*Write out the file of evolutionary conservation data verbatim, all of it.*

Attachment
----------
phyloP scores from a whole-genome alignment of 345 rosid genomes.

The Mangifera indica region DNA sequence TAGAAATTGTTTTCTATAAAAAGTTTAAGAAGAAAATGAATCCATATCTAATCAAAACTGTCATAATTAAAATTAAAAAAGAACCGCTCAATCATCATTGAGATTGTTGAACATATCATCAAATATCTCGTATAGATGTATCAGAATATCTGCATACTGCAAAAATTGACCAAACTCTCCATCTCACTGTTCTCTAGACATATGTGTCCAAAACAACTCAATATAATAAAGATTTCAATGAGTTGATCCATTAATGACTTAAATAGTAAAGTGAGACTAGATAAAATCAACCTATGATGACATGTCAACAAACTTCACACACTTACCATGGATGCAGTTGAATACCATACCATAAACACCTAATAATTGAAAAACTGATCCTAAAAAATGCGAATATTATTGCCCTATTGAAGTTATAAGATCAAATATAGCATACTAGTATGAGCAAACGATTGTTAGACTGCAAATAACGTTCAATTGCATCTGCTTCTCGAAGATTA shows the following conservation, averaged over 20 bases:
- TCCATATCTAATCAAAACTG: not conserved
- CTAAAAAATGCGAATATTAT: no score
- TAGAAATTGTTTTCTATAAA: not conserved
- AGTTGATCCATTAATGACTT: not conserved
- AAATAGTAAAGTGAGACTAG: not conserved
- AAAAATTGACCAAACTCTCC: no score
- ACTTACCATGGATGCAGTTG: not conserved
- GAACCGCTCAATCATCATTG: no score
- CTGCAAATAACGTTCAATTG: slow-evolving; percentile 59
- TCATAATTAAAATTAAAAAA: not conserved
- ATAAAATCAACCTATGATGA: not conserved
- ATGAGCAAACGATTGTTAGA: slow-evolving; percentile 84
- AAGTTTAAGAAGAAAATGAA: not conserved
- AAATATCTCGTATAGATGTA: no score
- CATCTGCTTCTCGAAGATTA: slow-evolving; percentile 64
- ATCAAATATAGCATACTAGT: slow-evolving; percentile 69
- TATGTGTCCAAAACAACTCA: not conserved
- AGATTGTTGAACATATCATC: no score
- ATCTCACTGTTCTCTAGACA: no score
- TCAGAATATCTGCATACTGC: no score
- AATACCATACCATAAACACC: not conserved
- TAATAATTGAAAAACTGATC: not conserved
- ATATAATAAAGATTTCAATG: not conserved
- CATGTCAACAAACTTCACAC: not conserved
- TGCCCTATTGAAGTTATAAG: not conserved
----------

phyloP scores from a whole-genome alignment of 345 rosid genomes.

The Mangifera indica region DNA sequence TAGAAATTGTTTTCTATAAAAAGTTTAAGAAGAAAATGAATCCATATCTAATCAAAACTGTCATAATTAAAATTAAAAAAGAACCGCTCAATCATCATTGAGATTGTTGAACATATCATCAAATATCTCGTATAGATGTATCAGAATATCTGCATACTGCAAAAATTGACCAAACTCTCCATCTCACTGTTCTCTAGACATATGTGTCCAAAACAACTCAATATAATAAAGATTTCAATGAGTTGATCCATTAATGACTTAAATAGTAAAGTGAGACTAGATAAAATCAACCTATGATGACATGTCAACAAACTTCACACACTTACCATGGATGCAGTTGAATACCATACCATAAACACCTAATAATTGAAAAACTGATCCTAAAAAATGCGAATATTATTGCCCTATTGAAGTTATAAGATCAAATATAGCATACTAGTATGAGCAAACGATTGTTAGACTGCAAATAACGTTCAATTGCATCTGCTTCTCGAAGATTA shows the following conservation, averaged over 20 bases:
- TCCATATCTAATCAAAACTG: not conserved
- CTAAAAAATGCGAATATTAT: no score
- TAGAAATTGTTTTCTATAAA: not conserved
- AGTTGATCCATTAATGACTT: not conserved
- AAATAGTAAAGTGAGACTAG: not conserved
- AAAAATTGACCAAACTCTCC: no score
- ACTTACCATGGATGCAGTTG: not conserved
- GAACCGCTCAATCATCATTG: no score
- CTGCAAATAACGTTCAATTG: slow-evolving; percentile 59
- TCATAATTAAAATTAAAAAA: not conserved
- ATAAAATCAACCTATGATGA: not conserved
- ATGAGCAAACGATTGTTAGA: slow-evolving; percentile 84
- AAGTTTAAGAAGAAAATGAA: not conserved
- AAATATCTCGTATAGATGTA: no score
- CATCTGCTTCTCGAAGATTA: slow-evolving; percentile 64
- ATCAAATATAGCATACTAGT: slow-evolving; percentile 69
- TATGTGTCCAAAACAACTCA: not conserved
- AGATTGTTGAACATATCATC: no score
- ATCTCACTGTTCTCTAGACA: no score
- TCAGAATATCTGCATACTGC: no score
- AATACCATACCATAAACACC: not conserved
- TAATAATTGAAAAACTGATC: not conserved
- ATATAATAAAGATTTCAATG: not conserved
- CATGTCAACAAACTTCACAC: not conserved
- TGCCCTATTGAAGTTATAAG: not conserved